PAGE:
- Extend your arms, lower them to the floor, and repeat.
- Work up from 30 seconds per set to 2-3 minutes.
1. How often can/should I do these exercises?
You should do these exercises at least once a day, and preferably 2-4 times. The longer you spend sitting or standing in poor posture, the more work you’ll need to correct it.
Set a timer on your phone to remind you to do the exercises, for example, on waking, at midday, when you get home from work, and before bed.
2. My neck/shoulders hurt – what should I do?
While some mild discomfort is expected if you have neck or upper back issues, pain suggests that the problem may be more serious. If your neck, upper back, or shoulders hurt, you should get professional medical advice from a chiropractor, kinesiologist, or similar.
3. I feel great after doing the exercises but soon drift back into poor posture. What can I do?
Unfortunately, these mobilizing, stretching, and strengthening exercises will only provide temporary relief, especially if you go straight back to sitting in a hunched position or with your head jutting forward after doing them.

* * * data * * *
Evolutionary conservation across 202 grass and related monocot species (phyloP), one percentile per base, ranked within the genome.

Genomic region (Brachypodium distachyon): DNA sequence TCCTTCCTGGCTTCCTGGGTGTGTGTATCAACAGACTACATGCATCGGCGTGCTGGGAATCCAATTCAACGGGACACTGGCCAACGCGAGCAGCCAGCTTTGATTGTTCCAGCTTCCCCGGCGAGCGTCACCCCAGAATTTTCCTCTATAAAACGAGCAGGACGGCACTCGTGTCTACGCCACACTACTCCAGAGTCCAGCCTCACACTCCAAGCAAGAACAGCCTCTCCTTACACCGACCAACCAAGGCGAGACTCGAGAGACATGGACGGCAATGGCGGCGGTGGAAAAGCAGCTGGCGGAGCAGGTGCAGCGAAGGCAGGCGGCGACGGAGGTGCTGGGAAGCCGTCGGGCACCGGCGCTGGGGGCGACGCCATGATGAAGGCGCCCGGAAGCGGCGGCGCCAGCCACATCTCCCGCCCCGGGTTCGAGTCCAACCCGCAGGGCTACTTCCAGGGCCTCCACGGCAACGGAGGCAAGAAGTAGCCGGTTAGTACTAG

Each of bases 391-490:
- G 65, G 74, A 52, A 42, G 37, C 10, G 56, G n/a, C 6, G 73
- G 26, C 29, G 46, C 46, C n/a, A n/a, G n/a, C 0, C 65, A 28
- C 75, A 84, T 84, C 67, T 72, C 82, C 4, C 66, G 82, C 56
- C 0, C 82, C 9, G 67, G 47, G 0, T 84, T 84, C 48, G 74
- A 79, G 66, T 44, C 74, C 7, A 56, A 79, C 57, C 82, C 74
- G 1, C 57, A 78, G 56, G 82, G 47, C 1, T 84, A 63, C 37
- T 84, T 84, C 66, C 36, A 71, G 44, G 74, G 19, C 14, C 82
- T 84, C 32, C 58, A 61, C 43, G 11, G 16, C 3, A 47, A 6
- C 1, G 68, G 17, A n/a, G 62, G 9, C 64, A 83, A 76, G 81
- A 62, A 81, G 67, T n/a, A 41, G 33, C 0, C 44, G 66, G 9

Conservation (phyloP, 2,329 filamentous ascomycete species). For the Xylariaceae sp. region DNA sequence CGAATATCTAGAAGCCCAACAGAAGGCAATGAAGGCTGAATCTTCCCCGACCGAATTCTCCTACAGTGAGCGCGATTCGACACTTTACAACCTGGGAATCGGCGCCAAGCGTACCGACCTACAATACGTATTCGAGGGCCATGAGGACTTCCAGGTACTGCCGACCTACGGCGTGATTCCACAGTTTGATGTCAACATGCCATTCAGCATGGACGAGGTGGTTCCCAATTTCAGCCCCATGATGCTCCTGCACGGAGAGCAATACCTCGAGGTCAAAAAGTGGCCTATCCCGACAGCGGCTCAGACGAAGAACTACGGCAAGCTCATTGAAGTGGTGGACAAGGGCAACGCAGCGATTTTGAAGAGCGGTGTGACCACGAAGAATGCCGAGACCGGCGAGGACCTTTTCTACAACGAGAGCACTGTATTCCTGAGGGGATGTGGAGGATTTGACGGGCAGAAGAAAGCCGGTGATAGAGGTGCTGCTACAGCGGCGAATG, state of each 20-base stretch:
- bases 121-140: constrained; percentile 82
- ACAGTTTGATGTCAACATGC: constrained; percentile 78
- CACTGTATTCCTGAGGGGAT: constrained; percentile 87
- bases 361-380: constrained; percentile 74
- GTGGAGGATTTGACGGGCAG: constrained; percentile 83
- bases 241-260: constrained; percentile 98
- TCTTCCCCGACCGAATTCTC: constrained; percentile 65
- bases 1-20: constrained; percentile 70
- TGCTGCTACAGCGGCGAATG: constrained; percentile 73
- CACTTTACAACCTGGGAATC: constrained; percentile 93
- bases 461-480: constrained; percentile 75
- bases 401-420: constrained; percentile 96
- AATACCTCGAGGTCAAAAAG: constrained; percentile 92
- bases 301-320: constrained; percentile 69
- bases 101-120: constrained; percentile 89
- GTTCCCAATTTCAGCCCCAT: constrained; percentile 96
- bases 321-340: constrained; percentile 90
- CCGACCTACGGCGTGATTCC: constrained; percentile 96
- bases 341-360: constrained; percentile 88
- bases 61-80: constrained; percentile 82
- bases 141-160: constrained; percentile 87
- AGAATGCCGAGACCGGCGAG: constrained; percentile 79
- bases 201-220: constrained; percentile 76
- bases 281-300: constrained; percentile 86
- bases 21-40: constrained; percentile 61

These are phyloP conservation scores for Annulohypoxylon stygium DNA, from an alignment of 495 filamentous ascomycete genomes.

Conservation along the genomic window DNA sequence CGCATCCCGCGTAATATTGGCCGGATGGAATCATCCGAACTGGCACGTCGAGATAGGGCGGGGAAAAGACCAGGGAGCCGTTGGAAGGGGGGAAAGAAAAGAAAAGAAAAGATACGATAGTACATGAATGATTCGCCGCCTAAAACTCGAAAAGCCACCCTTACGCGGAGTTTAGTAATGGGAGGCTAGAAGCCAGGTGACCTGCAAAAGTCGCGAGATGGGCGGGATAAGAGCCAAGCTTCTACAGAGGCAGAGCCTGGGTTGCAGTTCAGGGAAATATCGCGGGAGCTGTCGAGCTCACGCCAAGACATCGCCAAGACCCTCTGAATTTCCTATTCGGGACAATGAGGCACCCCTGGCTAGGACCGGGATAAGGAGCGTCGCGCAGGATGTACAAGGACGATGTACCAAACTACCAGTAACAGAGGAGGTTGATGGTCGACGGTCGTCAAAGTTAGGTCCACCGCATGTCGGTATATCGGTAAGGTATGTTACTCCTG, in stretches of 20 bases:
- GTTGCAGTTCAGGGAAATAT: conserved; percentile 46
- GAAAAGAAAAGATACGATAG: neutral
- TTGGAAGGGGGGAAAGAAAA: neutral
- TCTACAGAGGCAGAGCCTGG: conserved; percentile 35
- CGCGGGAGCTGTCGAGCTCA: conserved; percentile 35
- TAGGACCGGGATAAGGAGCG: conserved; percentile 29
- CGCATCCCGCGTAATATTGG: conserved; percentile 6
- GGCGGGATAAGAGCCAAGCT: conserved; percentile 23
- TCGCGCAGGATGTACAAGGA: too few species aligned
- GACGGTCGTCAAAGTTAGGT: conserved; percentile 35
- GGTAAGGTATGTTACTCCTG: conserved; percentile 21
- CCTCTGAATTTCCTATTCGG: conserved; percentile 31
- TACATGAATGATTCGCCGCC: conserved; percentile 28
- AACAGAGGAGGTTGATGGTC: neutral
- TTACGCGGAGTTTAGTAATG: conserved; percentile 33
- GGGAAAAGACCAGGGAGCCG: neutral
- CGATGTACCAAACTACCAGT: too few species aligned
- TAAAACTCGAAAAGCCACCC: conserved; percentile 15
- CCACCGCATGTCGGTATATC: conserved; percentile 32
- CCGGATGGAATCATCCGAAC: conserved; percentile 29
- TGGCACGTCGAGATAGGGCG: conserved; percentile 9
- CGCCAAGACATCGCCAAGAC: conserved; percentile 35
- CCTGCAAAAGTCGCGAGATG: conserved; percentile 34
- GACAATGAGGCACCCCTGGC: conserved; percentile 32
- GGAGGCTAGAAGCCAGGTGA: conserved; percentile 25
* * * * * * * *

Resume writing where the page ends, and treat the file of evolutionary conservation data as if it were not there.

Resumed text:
The effect will last longer if you develop the habit of sitting and standing in good posture. Think about keeping your shoulders down and back and lifting the crown of your head up toward the ceiling. Avoid activities that involve slouching or craning your neck forward.
For example, don’t lower your head to look at your phone. Instead, raise your phone to eye level. Ensure your work station is set up so that your screen is level with your eyes to save you from hunching over it.
Maintaining good posture will take a conscious effort, and you’ll often forget to do it. However, with practice, it will start to become a habit.
Set a reminder on your phone to ping every hour or so. Use this as a prompt to sit or stand up straight.
4. What else can I do to work on my posture?
Poor posture is often the result of being sedentary. Even if you hit the gym a few times a week for an hour or more, you could still be classed as sedentary if you have an office job or don’t do much additional physical activity.